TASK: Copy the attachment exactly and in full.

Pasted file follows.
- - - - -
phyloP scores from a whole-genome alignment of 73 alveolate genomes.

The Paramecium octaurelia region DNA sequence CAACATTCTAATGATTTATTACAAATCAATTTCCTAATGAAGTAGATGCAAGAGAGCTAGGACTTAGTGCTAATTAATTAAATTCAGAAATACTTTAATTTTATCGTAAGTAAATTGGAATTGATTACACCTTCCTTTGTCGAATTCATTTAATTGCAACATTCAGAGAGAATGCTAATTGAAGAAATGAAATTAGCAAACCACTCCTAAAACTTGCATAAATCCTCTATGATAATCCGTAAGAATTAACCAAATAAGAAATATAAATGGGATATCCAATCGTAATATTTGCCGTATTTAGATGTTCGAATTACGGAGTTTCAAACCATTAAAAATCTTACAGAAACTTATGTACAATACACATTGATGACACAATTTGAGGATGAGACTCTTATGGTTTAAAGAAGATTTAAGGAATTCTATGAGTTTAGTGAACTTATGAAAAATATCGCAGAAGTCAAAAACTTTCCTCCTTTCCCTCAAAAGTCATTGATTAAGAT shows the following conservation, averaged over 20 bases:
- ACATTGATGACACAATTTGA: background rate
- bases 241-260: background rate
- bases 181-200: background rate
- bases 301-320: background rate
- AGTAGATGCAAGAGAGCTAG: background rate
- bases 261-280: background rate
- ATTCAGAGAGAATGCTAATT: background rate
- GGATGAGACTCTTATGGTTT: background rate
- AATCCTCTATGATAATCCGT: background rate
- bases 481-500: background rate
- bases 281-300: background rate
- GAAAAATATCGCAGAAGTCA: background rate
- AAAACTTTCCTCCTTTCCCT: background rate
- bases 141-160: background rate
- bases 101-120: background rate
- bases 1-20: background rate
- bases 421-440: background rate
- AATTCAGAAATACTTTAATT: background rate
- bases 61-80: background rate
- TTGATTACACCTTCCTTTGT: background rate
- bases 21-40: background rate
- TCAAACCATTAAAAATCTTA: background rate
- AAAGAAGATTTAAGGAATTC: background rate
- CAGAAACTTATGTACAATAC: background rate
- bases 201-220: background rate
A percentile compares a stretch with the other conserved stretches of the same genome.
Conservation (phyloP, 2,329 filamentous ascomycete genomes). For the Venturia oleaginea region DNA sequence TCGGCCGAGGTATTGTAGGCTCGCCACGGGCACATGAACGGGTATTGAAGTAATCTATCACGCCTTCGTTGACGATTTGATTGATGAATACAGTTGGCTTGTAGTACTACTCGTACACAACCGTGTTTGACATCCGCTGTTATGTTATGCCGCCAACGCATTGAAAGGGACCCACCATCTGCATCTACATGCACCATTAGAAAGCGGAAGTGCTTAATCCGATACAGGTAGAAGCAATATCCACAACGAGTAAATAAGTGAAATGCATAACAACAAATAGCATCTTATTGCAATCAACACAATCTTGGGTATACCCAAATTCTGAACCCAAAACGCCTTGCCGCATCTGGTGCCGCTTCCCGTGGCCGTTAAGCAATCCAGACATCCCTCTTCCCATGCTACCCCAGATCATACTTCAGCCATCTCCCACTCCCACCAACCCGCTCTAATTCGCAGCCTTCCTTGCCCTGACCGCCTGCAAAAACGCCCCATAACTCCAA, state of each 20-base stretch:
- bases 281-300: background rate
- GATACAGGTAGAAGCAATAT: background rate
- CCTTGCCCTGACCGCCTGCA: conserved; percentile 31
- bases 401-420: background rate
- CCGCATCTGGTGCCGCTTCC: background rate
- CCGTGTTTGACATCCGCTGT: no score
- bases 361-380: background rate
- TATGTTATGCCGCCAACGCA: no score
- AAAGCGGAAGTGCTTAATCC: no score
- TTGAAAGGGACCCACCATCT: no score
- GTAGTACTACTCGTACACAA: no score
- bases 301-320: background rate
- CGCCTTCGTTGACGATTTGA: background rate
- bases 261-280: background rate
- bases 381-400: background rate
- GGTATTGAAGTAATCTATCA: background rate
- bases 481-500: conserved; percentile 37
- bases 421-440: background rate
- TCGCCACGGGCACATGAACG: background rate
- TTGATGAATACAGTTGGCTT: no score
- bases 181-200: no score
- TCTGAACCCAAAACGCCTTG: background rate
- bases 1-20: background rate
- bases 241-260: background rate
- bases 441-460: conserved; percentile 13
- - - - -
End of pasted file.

phyloP scores from a whole-genome alignment of 73 alveolate genomes.

The Paramecium octaurelia region DNA sequence CAACATTCTAATGATTTATTACAAATCAATTTCCTAATGAAGTAGATGCAAGAGAGCTAGGACTTAGTGCTAATTAATTAAATTCAGAAATACTTTAATTTTATCGTAAGTAAATTGGAATTGATTACACCTTCCTTTGTCGAATTCATTTAATTGCAACATTCAGAGAGAATGCTAATTGAAGAAATGAAATTAGCAAACCACTCCTAAAACTTGCATAAATCCTCTATGATAATCCGTAAGAATTAACCAAATAAGAAATATAAATGGGATATCCAATCGTAATATTTGCCGTATTTAGATGTTCGAATTACGGAGTTTCAAACCATTAAAAATCTTACAGAAACTTATGTACAATACACATTGATGACACAATTTGAGGATGAGACTCTTATGGTTTAAAGAAGATTTAAGGAATTCTATGAGTTTAGTGAACTTATGAAAAATATCGCAGAAGTCAAAAACTTTCCTCCTTTCCCTCAAAAGTCATTGATTAAGAT shows the following conservation, averaged over 20 bases:
- ACATTGATGACACAATTTGA: background rate
- bases 241-260: background rate
- bases 181-200: background rate
- bases 301-320: background rate
- AGTAGATGCAAGAGAGCTAG: background rate
- bases 261-280: background rate
- ATTCAGAGAGAATGCTAATT: background rate
- GGATGAGACTCTTATGGTTT: background rate
- AATCCTCTATGATAATCCGT: background rate
- bases 481-500: background rate
- bases 281-300: background rate
- GAAAAATATCGCAGAAGTCA: background rate
- AAAACTTTCCTCCTTTCCCT: background rate
- bases 141-160: background rate
- bases 101-120: background rate
- bases 1-20: background rate
- bases 421-440: background rate
- AATTCAGAAATACTTTAATT: background rate
- bases 61-80: background rate
- TTGATTACACCTTCCTTTGT: background rate
- bases 21-40: background rate
- TCAAACCATTAAAAATCTTA: background rate
- AAAGAAGATTTAAGGAATTC: background rate
- CAGAAACTTATGTACAATAC: background rate
- bases 201-220: background rate
A percentile compares a stretch with the other conserved stretches of the same genome.
Conservation (phyloP, 2,329 filamentous ascomycete genomes). For the Venturia oleaginea region DNA sequence TCGGCCGAGGTATTGTAGGCTCGCCACGGGCACATGAACGGGTATTGAAGTAATCTATCACGCCTTCGTTGACGATTTGATTGATGAATACAGTTGGCTTGTAGTACTACTCGTACACAACCGTGTTTGACATCCGCTGTTATGTTATGCCGCCAACGCATTGAAAGGGACCCACCATCTGCATCTACATGCACCATTAGAAAGCGGAAGTGCTTAATCCGATACAGGTAGAAGCAATATCCACAACGAGTAAATAAGTGAAATGCATAACAACAAATAGCATCTTATTGCAATCAACACAATCTTGGGTATACCCAAATTCTGAACCCAAAACGCCTTGCCGCATCTGGTGCCGCTTCCCGTGGCCGTTAAGCAATCCAGACATCCCTCTTCCCATGCTACCCCAGATCATACTTCAGCCATCTCCCACTCCCACCAACCCGCTCTAATTCGCAGCCTTCCTTGCCCTGACCGCCTGCAAAAACGCCCCATAACTCCAA, state of each 20-base stretch:
- bases 281-300: background rate
- GATACAGGTAGAAGCAATAT: background rate
- CCTTGCCCTGACCGCCTGCA: conserved; percentile 31
- bases 401-420: background rate
- CCGCATCTGGTGCCGCTTCC: background rate
- CCGTGTTTGACATCCGCTGT: no score
- bases 361-380: background rate
- TATGTTATGCCGCCAACGCA: no score
- AAAGCGGAAGTGCTTAATCC: no score
- TTGAAAGGGACCCACCATCT: no score
- GTAGTACTACTCGTACACAA: no score
- bases 301-320: background rate
- CGCCTTCGTTGACGATTTGA: background rate
- bases 261-280: background rate
- bases 381-400: background rate
- GGTATTGAAGTAATCTATCA: background rate
- bases 481-500: conserved; percentile 37
- bases 421-440: background rate
- TCGCCACGGGCACATGAACG: background rate
- TTGATGAATACAGTTGGCTT: no score
- bases 181-200: no score
- TCTGAACCCAAAACGCCTTG: background rate
- bases 1-20: background rate
- bases 241-260: background rate
- bases 441-460: conserved; percentile 13